Being inside the church for the event itself, it is easy to see what Dr Neugebauer means. Surrounded by the endless sound, you are forced to think about what, if anything, it might be trying to say. In a town whose own cathedral took hundreds of years to complete, one is reminded of how its ancient builders must have felt, dedicating their hours to the completion of a façade they would never live to see. In modern times such time scales are unthinkable. Life appears to be accelerating at an ever-accelerating rate, yet here we find its very antithesis. The almost anticlimactic catharsis of the change itself is a reminder of just how alien this feels, like looking at the Mona Lisa one square millimetre at a time.
Will we as a people ever hear the end? 639 years is an especially long time in this age of climate change and mutually assured destruction. “My wife, she is a big pessimist!” laughs Dr Neugebauer. “I am a historian, and history shows us that often our plans don’t work out […] Cage was interested in processes where you don’t know how it ends.” Still, he remains optimistic – possibly out of necessity. “I hope that enough young people, enough enthusiastic people are able to continue our project.” Practical concerns such as these are ever-present in the mind of the organisers: all the €1,000,000 needed so far to keep the project running has come from private donors. If such funding dries up, then the music could end abruptly, even without some apocalyptic event.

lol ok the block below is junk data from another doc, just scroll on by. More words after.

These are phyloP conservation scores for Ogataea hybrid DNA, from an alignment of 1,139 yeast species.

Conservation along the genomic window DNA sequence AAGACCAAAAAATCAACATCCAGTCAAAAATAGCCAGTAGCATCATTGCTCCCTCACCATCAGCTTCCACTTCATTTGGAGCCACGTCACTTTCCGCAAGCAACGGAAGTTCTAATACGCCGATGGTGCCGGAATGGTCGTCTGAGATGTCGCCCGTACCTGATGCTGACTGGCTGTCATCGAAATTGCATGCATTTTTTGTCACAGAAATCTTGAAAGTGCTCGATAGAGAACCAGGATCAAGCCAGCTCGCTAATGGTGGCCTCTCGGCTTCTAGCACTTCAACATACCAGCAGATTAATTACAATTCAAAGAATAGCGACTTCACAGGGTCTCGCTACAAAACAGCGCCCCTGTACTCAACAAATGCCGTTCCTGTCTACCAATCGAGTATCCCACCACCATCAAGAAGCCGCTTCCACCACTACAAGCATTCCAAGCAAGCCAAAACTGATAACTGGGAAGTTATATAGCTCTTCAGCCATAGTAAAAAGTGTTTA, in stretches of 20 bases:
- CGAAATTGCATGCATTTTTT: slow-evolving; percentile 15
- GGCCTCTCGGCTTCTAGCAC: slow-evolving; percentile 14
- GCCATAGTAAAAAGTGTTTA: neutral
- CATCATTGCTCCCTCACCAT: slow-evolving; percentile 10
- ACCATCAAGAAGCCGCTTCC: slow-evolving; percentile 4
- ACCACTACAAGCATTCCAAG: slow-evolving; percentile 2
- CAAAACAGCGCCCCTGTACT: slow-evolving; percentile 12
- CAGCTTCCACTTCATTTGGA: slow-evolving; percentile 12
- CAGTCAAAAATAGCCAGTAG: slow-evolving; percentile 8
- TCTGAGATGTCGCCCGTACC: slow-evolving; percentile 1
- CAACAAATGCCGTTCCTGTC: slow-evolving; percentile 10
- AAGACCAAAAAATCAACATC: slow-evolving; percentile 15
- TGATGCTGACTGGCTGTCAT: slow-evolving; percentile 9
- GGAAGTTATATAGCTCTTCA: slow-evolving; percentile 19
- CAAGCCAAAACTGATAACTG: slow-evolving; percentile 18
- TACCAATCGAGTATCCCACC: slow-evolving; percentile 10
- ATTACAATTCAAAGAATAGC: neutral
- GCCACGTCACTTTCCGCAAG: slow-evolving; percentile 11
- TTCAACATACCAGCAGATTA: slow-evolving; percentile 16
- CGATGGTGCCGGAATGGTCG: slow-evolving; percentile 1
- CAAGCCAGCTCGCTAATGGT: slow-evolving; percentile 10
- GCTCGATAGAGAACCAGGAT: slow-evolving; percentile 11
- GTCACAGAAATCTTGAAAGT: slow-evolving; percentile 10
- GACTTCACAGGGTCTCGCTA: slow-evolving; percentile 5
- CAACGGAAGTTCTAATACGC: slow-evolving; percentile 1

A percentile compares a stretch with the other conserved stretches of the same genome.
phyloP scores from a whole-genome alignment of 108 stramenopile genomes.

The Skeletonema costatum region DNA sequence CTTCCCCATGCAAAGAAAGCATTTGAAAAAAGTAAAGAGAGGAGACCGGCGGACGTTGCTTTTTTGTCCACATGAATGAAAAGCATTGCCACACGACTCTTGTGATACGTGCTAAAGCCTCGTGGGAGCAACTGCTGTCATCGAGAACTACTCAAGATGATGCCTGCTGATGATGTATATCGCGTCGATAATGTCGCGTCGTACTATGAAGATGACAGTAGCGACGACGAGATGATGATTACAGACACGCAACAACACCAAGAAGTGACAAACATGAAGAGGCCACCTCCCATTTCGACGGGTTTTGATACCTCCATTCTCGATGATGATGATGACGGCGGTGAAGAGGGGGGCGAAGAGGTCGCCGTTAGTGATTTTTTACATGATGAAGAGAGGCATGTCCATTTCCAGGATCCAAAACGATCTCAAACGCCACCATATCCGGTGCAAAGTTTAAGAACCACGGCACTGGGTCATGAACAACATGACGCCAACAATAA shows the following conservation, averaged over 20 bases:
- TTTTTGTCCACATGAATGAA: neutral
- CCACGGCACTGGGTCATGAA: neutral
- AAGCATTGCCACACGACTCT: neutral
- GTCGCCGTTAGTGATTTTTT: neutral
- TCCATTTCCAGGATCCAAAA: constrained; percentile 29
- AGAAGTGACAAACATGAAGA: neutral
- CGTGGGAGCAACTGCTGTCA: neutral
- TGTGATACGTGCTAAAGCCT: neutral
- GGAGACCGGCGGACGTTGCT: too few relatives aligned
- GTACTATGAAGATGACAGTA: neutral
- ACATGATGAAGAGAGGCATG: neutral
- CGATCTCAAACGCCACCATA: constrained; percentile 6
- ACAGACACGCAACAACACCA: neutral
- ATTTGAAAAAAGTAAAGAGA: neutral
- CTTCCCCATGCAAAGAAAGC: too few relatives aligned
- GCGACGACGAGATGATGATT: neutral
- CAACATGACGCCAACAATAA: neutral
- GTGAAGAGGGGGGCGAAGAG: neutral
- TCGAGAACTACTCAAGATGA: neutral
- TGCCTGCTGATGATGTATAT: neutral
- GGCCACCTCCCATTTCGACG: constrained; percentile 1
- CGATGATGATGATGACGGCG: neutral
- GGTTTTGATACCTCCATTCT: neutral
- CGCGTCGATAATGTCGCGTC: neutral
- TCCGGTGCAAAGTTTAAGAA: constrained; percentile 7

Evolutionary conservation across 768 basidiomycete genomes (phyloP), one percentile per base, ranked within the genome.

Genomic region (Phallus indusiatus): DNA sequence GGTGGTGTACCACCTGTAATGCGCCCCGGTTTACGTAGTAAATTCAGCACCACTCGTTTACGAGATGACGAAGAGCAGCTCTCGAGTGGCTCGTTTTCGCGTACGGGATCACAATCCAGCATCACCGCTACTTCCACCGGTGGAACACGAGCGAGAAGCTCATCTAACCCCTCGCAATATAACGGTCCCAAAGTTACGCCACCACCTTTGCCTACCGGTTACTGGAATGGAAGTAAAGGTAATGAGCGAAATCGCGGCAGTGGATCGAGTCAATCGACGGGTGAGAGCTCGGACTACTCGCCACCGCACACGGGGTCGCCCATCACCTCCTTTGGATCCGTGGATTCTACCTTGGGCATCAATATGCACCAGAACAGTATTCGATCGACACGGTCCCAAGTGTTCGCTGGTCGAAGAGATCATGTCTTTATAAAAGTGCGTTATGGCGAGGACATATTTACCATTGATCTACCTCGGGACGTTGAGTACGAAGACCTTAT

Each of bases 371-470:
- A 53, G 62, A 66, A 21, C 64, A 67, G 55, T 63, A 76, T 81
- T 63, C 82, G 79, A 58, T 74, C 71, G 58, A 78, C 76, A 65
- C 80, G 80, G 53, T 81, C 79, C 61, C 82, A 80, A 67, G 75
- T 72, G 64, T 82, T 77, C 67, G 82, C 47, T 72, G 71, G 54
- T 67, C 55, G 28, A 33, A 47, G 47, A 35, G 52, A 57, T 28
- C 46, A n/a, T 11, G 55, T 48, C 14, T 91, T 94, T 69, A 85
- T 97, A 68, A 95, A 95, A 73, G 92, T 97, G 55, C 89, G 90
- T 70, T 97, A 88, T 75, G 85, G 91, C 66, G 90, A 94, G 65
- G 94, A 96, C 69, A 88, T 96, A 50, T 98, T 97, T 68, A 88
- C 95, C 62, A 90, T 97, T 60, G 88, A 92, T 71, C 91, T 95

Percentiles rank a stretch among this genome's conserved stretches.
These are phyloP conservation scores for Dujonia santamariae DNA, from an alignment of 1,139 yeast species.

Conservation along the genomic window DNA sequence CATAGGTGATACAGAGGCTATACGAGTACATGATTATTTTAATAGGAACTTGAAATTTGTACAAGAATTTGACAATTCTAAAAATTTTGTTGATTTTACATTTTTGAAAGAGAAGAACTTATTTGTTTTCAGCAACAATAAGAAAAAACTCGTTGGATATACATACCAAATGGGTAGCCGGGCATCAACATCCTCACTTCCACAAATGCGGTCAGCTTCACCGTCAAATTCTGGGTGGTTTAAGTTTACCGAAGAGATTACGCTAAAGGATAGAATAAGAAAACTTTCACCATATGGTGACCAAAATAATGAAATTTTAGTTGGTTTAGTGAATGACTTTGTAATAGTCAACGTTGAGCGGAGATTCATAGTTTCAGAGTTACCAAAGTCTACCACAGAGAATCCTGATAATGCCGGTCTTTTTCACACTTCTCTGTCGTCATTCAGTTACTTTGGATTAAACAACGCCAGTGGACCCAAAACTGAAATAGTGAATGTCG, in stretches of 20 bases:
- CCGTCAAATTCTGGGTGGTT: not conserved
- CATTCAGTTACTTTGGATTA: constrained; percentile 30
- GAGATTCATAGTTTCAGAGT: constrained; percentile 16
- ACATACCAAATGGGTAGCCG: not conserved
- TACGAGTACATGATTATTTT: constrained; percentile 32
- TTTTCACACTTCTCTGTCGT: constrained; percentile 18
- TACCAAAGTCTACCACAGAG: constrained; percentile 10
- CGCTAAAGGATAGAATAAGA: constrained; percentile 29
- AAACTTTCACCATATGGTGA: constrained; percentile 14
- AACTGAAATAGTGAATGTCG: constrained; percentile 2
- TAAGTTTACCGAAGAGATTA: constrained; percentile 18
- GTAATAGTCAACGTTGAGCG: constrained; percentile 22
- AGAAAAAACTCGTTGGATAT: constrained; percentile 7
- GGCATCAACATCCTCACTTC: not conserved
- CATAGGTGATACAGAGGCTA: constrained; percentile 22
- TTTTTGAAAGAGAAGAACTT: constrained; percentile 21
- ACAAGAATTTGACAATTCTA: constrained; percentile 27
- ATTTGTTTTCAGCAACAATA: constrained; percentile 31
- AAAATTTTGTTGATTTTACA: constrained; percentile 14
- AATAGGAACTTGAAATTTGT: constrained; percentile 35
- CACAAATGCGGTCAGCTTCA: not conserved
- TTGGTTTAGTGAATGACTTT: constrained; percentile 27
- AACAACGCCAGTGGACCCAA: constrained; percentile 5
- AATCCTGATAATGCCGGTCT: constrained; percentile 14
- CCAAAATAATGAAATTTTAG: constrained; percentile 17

No doubt many readers will be lamenting such a waste of money. But for Dr Neugebauer, support for projects like this is crucial. “Good, authentic avant-garde art is very important, to offer a picture of the future. We cannot draw what the future looks like, but through the avant-garde we can get glimpses.” In this sense, the performance becomes far more than mere spectacle: it takes on a political character. Through its very contrast to our world and the music of our time, ASLSP holds the seed for something beyond them.
Maybe these ideas seem abstract and nebulous, but if you don’t buy into them, I reckon there is still something here for you. There is something delightful about the inherent optimism in the attempt; an almost childish purity akin to asking what the biggest number is. Even if you see it all as a ridiculous joke, what could be more uplifting than thousands of people coming together to see it through to its punchline? If that thought does not make you smile, then I am not sure what to tell you. But above all, don’t dismiss this as something pointless without giving it a chance. As Dr Neugebauer puts it, “… maybe you find it [the attempt] crazy or bullshit, but at least open your mind before you decide too fast. Listen.” The next note change is in February 2022, so that gives plenty of time to mull.
Is it music? As Cage himself once replied to a poser of that very question, “Madame, if you don’t think it’s music, then call it anything else.” To spend time worrying over the project’s semantic designation is to miss the point. The Halberstadt performance of ASLSP stands as a testament to that most human of motivations – why not? In this work we find the living and breathing contradiction to our existence. Where we rush, it meanders; where our symbols are saturated with meaning, it offers a blank canvas; where we try to understand, it remains incomprehensible – indeed where we die, it lives on.